Arlington A small staff in the county office building knows where to find everything in Arlington, down to the square foot.
Twenty-odd years ago, county government offices stored "location information" on paper in file cabinets. Data related to the functions of the particular office rarely were shared, and even more rarely coordinated with information from other offices. As the usefulness of computers was established, a decision was made to gather the dispersed data in digital format. The GIS Mapping Center Bureau was born.
"GIS" stands for "geographical information system." It is a blend of mapmaking, statistical analysis and database technology. The end product is "a map" displaying the position of whatever information interests the requester. Take fire call response time, for example. Arlington Fire Department wished to determine how far, in four minutes and other minute increments, its rolling equipment at each fire station could respond to an emergency call. Page after page of text would provide the answers, depending on routes driven and points reached in the given time. Answers now can be seen with a glance at marks drawn on a one-sheet county map or on a computer screen. Better decisions then could be made on where to build new fire stations to enhance public safety.
"Much data considered by county officials and staff are related to 'location.' My hope is that Arlington County decision-makers increase use of the large body of information we have available," said Mary Beth Fletcher, bureau chief of the GIS Mapping Center.
Find One’s Own Map
Arlington's GIS products can be accessed through http://gis.arlingtonva.us
"Google does a great job for quick reference," said Fletcher. She adds that information provided for its vast range of territory is not 100 per cent accurate due to the company's business model, but it performs a most useful service to the ordinary user. "However," Fletcher said, "our standard of GIS accuracy for Arlington is 100 per cent" because vital decisions are made that affect everyone living and working in the county.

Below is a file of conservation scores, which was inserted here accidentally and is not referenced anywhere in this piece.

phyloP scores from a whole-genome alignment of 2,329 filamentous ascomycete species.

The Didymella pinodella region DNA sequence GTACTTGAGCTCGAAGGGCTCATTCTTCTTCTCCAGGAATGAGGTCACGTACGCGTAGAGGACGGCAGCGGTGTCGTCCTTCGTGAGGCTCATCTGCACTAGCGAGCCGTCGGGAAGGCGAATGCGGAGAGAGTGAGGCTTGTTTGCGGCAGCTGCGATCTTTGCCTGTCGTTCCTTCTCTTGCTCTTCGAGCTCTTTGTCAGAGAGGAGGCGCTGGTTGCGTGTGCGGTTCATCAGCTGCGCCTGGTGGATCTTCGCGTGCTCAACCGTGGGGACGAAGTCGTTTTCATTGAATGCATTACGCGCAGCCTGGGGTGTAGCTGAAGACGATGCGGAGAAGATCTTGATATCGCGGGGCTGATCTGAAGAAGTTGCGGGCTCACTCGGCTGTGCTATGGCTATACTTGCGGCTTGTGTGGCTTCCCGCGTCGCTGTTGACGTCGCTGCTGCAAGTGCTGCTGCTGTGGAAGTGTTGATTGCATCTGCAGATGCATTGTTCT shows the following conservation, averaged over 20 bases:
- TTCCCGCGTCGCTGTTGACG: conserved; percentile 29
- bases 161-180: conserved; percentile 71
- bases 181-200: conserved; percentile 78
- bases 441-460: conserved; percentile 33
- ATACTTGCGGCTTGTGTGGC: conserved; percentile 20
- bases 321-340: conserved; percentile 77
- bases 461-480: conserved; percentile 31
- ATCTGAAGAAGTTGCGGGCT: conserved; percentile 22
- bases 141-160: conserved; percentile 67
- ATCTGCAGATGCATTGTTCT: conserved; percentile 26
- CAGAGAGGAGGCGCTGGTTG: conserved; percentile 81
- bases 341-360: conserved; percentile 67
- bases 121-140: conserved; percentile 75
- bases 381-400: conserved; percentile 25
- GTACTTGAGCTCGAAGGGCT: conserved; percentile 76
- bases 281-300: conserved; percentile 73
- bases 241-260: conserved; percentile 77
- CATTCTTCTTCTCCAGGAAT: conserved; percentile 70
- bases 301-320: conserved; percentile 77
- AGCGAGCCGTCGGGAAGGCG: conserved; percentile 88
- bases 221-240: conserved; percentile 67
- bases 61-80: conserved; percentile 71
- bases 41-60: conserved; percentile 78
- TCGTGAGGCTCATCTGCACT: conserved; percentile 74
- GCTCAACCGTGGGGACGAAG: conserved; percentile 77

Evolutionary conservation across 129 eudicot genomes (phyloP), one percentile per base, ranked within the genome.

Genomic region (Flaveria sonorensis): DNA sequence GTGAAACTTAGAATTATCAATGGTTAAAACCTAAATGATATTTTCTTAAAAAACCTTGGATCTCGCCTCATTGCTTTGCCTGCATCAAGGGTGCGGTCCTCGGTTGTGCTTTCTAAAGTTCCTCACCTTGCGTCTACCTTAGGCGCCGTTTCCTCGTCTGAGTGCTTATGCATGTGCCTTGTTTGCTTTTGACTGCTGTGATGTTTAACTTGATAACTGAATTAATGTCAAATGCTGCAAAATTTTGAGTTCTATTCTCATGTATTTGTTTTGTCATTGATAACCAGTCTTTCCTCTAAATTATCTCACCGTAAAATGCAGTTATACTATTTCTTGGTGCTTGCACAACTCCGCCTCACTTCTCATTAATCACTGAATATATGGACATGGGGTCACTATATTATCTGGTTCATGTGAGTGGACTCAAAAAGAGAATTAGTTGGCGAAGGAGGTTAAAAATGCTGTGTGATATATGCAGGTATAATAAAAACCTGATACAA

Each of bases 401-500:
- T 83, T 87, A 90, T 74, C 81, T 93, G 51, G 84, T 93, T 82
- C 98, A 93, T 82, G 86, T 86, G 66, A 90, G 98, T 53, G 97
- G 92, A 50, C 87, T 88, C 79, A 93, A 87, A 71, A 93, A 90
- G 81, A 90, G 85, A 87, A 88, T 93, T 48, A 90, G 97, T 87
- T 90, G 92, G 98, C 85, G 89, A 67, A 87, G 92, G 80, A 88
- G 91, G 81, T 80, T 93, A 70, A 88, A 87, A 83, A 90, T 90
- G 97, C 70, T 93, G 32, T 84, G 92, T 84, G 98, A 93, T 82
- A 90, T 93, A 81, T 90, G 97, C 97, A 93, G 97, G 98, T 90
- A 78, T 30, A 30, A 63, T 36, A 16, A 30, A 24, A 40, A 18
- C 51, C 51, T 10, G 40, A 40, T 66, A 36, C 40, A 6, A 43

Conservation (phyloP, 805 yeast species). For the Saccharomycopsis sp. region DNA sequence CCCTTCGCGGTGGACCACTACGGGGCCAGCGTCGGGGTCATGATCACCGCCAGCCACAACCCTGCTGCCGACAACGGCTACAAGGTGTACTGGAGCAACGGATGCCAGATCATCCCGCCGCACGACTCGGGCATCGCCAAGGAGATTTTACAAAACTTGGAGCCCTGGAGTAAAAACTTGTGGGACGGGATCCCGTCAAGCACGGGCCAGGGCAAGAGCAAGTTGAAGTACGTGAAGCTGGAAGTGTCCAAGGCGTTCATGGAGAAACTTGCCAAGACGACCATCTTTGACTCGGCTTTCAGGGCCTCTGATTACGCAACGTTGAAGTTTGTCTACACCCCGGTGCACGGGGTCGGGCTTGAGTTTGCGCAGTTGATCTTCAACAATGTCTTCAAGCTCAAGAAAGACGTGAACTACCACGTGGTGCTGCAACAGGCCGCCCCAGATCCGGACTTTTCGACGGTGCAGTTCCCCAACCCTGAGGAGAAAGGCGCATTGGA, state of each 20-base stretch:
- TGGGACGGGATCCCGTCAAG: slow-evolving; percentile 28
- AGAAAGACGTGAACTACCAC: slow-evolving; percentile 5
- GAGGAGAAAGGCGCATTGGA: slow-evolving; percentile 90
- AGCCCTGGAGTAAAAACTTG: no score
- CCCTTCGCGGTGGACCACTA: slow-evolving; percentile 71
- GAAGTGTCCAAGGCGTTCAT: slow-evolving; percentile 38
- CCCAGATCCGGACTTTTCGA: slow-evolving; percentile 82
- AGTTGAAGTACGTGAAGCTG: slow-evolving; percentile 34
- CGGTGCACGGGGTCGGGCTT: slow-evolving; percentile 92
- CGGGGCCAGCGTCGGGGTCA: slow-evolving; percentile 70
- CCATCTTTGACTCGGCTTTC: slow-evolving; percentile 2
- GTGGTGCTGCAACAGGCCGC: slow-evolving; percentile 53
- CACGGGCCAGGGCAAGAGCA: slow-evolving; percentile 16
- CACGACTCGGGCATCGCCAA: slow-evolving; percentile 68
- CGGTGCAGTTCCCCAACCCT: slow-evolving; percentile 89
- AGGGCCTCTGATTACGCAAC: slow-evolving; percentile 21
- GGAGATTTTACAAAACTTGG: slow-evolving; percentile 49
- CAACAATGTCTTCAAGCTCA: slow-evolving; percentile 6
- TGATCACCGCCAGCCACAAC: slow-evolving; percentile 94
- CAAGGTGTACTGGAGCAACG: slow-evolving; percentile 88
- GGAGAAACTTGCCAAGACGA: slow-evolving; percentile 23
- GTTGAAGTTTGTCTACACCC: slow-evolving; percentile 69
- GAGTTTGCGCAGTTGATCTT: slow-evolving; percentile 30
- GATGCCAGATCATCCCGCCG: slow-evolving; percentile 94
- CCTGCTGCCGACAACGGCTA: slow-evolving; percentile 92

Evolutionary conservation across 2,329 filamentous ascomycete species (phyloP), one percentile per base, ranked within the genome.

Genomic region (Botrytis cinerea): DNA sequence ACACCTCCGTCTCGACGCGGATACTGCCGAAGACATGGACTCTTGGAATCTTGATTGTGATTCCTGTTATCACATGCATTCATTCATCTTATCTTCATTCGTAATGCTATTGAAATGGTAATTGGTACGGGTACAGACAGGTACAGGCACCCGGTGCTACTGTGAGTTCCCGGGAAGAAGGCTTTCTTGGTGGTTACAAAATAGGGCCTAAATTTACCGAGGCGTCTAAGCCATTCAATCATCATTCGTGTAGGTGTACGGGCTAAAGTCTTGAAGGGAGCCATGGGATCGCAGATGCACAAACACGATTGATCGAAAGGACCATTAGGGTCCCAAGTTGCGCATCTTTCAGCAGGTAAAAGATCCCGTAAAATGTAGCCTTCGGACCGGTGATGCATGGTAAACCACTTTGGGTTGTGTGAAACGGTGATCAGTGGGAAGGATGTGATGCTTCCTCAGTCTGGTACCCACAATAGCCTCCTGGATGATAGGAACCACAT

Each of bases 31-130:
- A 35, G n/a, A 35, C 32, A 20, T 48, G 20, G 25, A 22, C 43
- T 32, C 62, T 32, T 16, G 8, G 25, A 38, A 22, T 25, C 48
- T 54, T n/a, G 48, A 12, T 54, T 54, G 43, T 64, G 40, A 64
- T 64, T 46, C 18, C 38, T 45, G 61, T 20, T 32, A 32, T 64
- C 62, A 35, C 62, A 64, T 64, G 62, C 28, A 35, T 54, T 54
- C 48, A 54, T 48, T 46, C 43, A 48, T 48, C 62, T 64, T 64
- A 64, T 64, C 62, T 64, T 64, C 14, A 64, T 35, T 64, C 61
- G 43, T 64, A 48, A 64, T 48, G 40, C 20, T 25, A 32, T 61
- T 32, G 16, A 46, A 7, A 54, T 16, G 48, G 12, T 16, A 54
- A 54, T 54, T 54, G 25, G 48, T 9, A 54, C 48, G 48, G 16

"The GIS unit has a way of representing complicated ideas so that anyone can understand them," said John C. Snyder, management analyst for the fire department. In terms of graphic excellence, he continues, "they are underestimated. Some staffs in county government do not know the capabilities of the unit; consequently, they miss out on valuable and available assistance."
"My hope is that Arlington County decision-makers increase use of the large body of information we have available."
— Mary Beth Fletcher
The Real Estate Bureau is one county office that appreciates GIS Mapping Center’s work. One of the most basic and important publications of the county is the "red book." Its official title is "Plat Book of Arlington County." In cooperation with the Clerk of the Circuit Court, recorded documents involving real estate (such as deeds and subdivision plats) are transformed into a series of large-scale maps placed between red covers for the use of county staff and the general public. Reference copies in the Central Library and in the County Court House are available to anyone for the asking. Each piece of land is assigned a mapping number (the "Real Property Code," or "RPC"). Anyone can trace the history of a single parcel and other county offices, such as the tax assessors, can avoid errors and perform their duties more effectively.